You haven't seen Saving Private Ryan?! It's a right-on moral crusade through the Second World War. Not as good as Malick's Thin Red Line in terms of a thought-provoking experience (Jim Caviezel and Sean Penn's turns of a deserter and his CO really bring the film to life). Caviezel, well, I won't ruin it but at the end of his journey, where he finds himself. It's really something. A single act defines the scene and then he gets...
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Chuckles
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PostPosted: Sat Nov 15, 2008 9:24 am    Post subject: Reply with quote

Nice. I felt the emotion, or at least a distant echo of what it might be like. Never lost a kid, so let's hope that's as close as I get. The tone and shape of this story reminded me of The Monkey's Paw for obvious reasons. There's something scary and gripping about good people sitting in a suddenly empty home while trying to deal with a truth too ugly to face. I guess that "something" is reality. It happens every day in real life. Nobody on this forum has ever been attacked by an Elite or dodged plasma fire, but most if not all of us have either dealt with grief or watched helplessly as someone close to us has. And, of course, we live in a time when people are getting letters telling them that someone they love has died in a place that, as far as they are concerned, is as distant and alien as the planet mentioned in your story. Good stuff, Ster.

Showing the parents going through the motions after their insides have been kicked out was very effective. Rather than spelling out the relationship they had formerly enjoyed with their son, you showed us all the right clues. He'd had a happy childhood and spent hours with his dad, even though the man was a lawyer. Talk about fiction!

I really enjoy these personal, gut-wrenching stories. I've often been asked why my fanfics are so dark (especially by family members) and I always reply that Halo is about war, and war is dark. When I think about armed conflict, the second thing to come to mind is action on the battlefield. The first is the effect it has on loved ones at home. Dying for a good cause is courageous and honorable. Living without that husband or wife or father or son or mother or daughter for the rest of your life is something else entirely.

You know how I feel about Longsword, but I have to say that I was glad to see you post something fresh. Every now and again it's nice to be free from the baggage and constraints of a series and just write. Oh, and speaking of constraints, I've heard of war-time promotions, but draftee to non-com-Lieutenant in two years ... Smile

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Sterfrye36
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PostPosted: Sun Nov 16, 2008 1:20 am    Post subject: Reply with quote

Chuckles wrote:
The tone and shape of this story reminded me of The Monkey's Paw for obvious reasons.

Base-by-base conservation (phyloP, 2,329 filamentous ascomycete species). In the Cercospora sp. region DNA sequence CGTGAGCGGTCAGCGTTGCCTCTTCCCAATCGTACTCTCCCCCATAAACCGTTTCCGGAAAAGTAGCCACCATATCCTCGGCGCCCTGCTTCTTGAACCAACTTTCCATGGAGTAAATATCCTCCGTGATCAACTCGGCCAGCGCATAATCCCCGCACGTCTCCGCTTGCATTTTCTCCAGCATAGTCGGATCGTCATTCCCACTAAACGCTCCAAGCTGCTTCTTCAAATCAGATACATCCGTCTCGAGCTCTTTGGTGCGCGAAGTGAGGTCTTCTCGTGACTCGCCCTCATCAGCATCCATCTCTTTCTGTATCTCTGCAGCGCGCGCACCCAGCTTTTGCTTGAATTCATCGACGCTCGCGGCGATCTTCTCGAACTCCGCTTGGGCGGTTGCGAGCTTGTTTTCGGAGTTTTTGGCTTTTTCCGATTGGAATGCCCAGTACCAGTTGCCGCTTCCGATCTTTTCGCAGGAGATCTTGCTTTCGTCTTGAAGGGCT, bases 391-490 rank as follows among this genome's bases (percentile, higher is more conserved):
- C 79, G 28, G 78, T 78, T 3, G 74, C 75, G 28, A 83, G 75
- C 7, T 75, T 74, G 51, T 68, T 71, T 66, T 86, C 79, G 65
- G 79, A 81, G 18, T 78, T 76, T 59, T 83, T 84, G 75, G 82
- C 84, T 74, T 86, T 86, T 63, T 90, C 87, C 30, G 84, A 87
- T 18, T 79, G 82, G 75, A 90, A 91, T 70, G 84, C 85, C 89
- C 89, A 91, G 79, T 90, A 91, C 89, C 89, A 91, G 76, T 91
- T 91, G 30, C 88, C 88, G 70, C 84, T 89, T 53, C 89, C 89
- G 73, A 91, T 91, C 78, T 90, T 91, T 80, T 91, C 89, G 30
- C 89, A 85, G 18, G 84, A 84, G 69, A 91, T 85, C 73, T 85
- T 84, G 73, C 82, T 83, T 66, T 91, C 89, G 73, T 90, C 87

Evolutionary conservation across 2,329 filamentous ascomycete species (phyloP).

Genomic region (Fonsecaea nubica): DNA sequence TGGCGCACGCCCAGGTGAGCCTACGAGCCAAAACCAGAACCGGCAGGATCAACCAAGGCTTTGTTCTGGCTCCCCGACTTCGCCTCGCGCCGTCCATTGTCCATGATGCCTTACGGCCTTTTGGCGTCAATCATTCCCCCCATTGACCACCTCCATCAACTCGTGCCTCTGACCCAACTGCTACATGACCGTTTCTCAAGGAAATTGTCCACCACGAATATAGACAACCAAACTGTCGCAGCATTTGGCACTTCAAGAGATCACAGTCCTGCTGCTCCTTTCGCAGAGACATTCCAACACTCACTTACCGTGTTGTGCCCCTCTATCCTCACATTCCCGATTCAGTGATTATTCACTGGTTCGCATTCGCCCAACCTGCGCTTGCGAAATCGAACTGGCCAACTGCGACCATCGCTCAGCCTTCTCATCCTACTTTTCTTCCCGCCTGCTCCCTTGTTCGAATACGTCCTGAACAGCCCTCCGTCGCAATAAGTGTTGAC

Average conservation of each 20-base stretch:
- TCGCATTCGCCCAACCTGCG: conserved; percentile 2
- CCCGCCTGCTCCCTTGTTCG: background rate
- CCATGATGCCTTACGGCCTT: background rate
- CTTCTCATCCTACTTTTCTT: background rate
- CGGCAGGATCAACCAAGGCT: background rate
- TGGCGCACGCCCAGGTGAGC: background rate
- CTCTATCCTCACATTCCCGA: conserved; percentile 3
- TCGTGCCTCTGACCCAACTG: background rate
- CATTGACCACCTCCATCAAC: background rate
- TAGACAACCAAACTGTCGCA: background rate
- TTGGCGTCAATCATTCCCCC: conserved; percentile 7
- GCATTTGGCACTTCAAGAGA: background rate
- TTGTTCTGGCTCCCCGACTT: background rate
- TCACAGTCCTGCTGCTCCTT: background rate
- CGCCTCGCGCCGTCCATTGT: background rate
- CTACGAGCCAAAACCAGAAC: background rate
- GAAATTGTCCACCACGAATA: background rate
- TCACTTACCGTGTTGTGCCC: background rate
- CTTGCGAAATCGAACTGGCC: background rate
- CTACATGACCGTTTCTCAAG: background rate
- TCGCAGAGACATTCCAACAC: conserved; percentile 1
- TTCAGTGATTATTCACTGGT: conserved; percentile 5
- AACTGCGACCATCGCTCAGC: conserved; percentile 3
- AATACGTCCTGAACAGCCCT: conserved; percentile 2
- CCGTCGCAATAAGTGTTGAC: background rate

Yeah, I admit that I took direct inspiration from that and An Occurence at Owl Creek Bridge. Good writers originate, great writers steal, right?


Quote:
Good stuff, Ster.


Gracias, senor.

Quote:
Showing the parents going through the motions after their insides have been kicked out was very effective. Rather than spelling out the relationship they had formerly enjoyed with their son, you showed us all the right clues. He'd had a happy childhood and spent hours with his dad, even though the man was a lawyer. Talk about fiction!



Not really. My Dad's an attorney, too, and he always managed to find time to spend with me and my brother. I've always admired him for that. Best Dad I could've asked for.


Quote:
I really enjoy these personal, gut-wrenching stories. I've often been asked why my fanfics are so dark (especially by family members) and I always reply that Halo is about war, and war is dark. When I think about armed conflict, the second thing to come to mind is action on the battlefield. The first is the effect it has on loved ones at home. Dying for a good cause is courageous and honorable. Living without that husband or wife or father or son or mother or daughter for the rest of your life is something else entirely.


So, you show your fics to your family? I learned not to do that after the chapter where Marcus tells McCall about Nix. Yeah, my parents got concerned that I had been abused by someone and not told them. Sign of good writing, right?

Quote:
You know how I feel about Longsword, but I have to say that I was glad to see you post something fresh. Every now and again it's nice to be free from the baggage and constraints of a series and just write. Oh, and speaking of constraints, I've heard of war-time promotions, but draftee to non-com-Lieutenant in two years ... Smile

C.T. Clown


Thanks, I was glad to break away from LR for a while myself (not that I have any bloody time to write it during school, mind you), but it was nice to try something different for a change.

And yes, the promotions may have been pushing it, but we know how horridly the UNSC military sucks without the Spartans. Razz

Thanks for reading, man.
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fallschirmjager
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PostPosted: Sun Nov 16, 2008 1:25 am    Post subject: Reply with quote

It wouldn't be that uncommon in a time of total war for recruits with leadership properties being rushed through OTS courses in a matter of months and sent to the front line.
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Chuckles
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PostPosted: Sun Nov 16, 2008 8:43 am    Post subject: Reply with quote

Ster wrote:
Quote:
My Dad's an attorney, too, and he always managed to find time to spend with me and my brother. I've always admired him for that. Best Dad I could've asked for.

I was just making a joke, although there is obviously some reality involved; as there would be with any job as potentially consuming as that. Funny thing: it actually occurred to me that your father might have been an attorney so I initially deleted that sentence, but then put it back in. Gotta trust your gut.

Quote:
So, you show your fics to your family?

My older sister is my biggest fan. My dad intended on reading a little of Ghosts of Erebus during a New Year's party, but ended up reading the whole thing while the party continued around him. I was surprised that either of them liked it. But, yeah, I'm sure my dad probably worried a little during parts of that series Smile